Yoga and Psychology

Psychology and Yoga

Yoga and emotions

Yoga considers emotions as energetic movements, temporary or recurrent bouts of mental energy, which appear as a result of a disparity between the external or internal situation and the existing mental programming, the set of memories previously stored.

Psychological diseases are also excluded from the scope of this reflection. We will not approach the subject from the perspective of health but we try to provide elements to understand how to safeguard the balance of the personality by living emotions and how to integrate them in the context of our evolution.

How do emotions work?

In our brain, there are three strata of development called primary or instinctive brain, limbic or emotional brain and cortical or superior brain. The emotional sphere is located in the middle of the brain, with the hippocampus and amygdala influencing the hypothalamus, the computer that regulates the body and the mind through hormones.

When the emotion is more pronounced, the limbic brain takes over and disconnects more or less long cortical brain. This is why we feel we are losing all our means and being overwhelmed by emotion. In general, when this happens, there is then a call to the instinctive brain and it is therefore the instincts that will guide our responses.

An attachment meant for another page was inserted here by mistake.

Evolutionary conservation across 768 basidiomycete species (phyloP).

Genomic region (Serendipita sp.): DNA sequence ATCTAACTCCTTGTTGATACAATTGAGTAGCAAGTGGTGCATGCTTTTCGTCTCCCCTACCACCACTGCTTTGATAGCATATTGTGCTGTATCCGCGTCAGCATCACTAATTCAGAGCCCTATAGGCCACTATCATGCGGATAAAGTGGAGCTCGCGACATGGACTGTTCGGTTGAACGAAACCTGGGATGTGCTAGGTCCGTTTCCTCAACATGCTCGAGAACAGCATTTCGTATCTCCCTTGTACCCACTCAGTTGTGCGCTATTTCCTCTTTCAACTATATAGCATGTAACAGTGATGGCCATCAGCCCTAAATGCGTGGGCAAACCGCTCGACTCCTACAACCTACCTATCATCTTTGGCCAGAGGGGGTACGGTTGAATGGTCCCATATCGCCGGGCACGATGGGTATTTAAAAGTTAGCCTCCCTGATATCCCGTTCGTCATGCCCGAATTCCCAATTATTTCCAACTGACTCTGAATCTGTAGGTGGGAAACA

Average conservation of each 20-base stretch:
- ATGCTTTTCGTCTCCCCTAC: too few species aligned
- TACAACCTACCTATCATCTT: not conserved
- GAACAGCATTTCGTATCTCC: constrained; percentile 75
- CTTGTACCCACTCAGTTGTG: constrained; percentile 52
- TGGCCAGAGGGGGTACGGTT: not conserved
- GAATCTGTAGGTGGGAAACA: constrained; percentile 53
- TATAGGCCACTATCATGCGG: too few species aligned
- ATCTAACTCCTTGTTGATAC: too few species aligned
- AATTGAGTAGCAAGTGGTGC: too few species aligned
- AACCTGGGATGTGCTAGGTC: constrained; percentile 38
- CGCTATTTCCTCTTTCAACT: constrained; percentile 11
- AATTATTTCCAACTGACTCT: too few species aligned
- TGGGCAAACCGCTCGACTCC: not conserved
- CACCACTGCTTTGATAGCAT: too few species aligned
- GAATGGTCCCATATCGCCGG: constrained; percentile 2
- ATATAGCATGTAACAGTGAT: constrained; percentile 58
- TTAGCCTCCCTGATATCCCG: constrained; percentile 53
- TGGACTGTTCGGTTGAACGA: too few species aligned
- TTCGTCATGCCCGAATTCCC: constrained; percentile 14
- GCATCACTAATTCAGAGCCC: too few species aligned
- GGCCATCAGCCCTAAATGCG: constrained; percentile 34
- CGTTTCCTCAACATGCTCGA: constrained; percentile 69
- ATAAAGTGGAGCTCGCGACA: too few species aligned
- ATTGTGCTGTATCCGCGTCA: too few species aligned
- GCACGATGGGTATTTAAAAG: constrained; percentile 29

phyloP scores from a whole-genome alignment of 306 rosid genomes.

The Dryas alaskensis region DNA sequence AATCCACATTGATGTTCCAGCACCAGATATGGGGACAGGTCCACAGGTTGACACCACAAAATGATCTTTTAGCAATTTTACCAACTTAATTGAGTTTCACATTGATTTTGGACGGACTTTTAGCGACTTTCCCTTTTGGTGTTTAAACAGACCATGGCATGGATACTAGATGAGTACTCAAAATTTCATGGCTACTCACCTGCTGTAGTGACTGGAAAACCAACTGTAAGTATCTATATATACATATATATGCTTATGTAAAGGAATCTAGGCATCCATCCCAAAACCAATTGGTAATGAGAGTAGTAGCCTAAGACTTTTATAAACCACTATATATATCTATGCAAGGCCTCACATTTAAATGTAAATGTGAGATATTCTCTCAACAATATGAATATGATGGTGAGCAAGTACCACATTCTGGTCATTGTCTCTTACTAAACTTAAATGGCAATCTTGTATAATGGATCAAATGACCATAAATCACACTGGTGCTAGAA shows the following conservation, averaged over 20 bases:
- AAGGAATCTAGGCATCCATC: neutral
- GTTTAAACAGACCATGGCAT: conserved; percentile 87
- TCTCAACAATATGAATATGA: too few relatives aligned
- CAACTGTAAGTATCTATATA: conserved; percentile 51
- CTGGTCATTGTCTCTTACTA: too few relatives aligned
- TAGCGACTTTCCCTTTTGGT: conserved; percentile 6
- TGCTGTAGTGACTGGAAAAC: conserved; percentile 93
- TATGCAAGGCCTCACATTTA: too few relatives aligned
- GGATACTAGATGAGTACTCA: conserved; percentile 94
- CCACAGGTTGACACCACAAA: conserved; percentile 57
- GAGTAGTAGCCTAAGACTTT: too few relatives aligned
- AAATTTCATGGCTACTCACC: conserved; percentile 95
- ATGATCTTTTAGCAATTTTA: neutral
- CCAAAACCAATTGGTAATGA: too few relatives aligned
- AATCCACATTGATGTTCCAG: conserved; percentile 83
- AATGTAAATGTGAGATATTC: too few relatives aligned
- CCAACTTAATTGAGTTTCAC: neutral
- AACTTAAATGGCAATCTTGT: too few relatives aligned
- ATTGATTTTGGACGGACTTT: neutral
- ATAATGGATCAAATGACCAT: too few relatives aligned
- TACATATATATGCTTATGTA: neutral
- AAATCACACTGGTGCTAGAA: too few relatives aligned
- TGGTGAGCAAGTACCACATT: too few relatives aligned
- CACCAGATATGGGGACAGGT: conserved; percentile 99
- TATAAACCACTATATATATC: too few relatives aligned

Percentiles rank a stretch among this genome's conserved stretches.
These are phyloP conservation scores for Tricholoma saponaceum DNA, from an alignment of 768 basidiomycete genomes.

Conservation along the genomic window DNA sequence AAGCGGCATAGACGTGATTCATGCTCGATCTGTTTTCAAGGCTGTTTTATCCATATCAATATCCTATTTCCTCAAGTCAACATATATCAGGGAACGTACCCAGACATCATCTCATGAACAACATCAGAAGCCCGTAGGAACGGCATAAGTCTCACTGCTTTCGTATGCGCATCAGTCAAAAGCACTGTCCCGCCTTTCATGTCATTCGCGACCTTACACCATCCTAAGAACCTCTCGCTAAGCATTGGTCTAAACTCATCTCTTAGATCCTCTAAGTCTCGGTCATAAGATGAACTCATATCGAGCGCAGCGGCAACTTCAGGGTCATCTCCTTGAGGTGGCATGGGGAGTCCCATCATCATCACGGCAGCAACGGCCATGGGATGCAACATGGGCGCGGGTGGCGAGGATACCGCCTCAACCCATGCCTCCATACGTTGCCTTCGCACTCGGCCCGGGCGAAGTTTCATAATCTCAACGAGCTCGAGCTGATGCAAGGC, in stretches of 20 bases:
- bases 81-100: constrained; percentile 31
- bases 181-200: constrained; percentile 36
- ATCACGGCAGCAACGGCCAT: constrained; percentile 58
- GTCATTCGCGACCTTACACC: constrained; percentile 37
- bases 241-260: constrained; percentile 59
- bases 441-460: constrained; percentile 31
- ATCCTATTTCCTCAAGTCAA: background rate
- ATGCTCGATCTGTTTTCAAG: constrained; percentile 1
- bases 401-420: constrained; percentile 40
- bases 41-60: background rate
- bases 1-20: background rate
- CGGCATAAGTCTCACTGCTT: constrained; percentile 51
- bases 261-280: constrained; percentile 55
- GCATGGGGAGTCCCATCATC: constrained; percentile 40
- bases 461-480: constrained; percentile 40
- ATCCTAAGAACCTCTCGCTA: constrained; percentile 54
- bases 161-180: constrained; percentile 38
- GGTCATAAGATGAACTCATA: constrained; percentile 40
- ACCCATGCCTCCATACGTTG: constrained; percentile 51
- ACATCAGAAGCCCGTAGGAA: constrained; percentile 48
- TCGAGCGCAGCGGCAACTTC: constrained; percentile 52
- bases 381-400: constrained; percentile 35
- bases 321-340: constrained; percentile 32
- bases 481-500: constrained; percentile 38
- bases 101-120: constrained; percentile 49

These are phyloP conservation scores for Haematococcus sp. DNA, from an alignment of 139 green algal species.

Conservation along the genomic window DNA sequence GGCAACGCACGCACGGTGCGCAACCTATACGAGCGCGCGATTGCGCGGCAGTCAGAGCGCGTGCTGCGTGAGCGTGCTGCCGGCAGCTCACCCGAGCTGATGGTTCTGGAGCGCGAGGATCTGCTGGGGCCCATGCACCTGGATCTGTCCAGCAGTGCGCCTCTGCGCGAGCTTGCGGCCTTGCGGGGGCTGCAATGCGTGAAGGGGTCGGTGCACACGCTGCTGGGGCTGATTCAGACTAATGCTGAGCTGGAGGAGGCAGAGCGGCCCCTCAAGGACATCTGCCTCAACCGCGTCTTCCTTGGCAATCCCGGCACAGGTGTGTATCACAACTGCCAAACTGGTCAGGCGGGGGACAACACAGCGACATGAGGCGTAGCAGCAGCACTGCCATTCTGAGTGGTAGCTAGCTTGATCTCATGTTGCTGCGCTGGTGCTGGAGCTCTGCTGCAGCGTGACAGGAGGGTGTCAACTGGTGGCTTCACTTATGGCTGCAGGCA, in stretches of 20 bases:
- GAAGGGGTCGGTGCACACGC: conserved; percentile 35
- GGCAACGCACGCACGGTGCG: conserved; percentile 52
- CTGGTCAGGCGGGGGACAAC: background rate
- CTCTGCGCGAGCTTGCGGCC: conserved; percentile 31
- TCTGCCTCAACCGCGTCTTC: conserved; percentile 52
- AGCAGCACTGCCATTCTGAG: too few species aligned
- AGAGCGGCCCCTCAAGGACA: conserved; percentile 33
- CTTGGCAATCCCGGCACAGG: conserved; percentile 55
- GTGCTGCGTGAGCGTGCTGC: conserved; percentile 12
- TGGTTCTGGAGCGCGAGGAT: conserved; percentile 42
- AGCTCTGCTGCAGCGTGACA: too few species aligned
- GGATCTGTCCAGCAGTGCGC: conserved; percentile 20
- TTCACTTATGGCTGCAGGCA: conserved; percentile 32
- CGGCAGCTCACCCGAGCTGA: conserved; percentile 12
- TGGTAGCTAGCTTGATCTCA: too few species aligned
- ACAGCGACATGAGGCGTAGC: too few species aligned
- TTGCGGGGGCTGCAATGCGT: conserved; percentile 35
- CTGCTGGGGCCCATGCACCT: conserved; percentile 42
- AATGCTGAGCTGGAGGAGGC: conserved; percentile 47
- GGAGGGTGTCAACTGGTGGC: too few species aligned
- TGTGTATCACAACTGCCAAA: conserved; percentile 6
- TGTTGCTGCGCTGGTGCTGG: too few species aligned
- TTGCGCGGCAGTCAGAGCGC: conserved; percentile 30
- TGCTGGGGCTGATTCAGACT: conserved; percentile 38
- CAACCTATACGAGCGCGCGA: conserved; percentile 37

Our attitude to emotions

The emotional sphere, just like the body and the mind, is subject to the duality of existence. Emotions are therefore positive or negative, they always go in pairs, love and hate, joy and sadness, fear and security, anger and tolerance. It seems unrealistic to consider that in our life, we are going to live only the positive sides of emotions and avoid all their negative expressions, jealousy, aggression, frustration, guilt, shame which are also part of Nature.

Yet that’s what we do. Positive emotions are rewarding, we search for them and try to prolong them because of the imperative we give to the pleasure principle. Emotions classified as negative are upsetting to us, questioning our value, so we are trying to eliminate them.

The intellect tries to stem this unwanted flow and in this case we tend to repress the emotional manifestation. Or our instincts get into the game and push us to manipulate the situation generating the emotion: either we fight against what exists, it is the reflex of combat or we try to avoid the problem, it is the reflex of escape, avoidance.

Emotional excesses are more or less frequent. Our ability to control them can save our lives, and it also conditions our quality of life and our possibilities for personal fulfillment. We act too often under the influence of an emotion, with a priori, without trying to analyze the situation thoroughly.

Just watch your reaction to a snake or even a simple spider. It is a conditioned reflex. If you act like a madman when you fall into the water, you are more likely to run out of steam and drown while remaining calm and waiting for help.

Conclusion

Once you practice yoga regularly, it will be possible to condition the emotions as well as seeing things are they are rather than acting on emotions and taking the bad course of action. Not to confuse with being emotionless though since emotions are part of us and we do not want to get rid of it.

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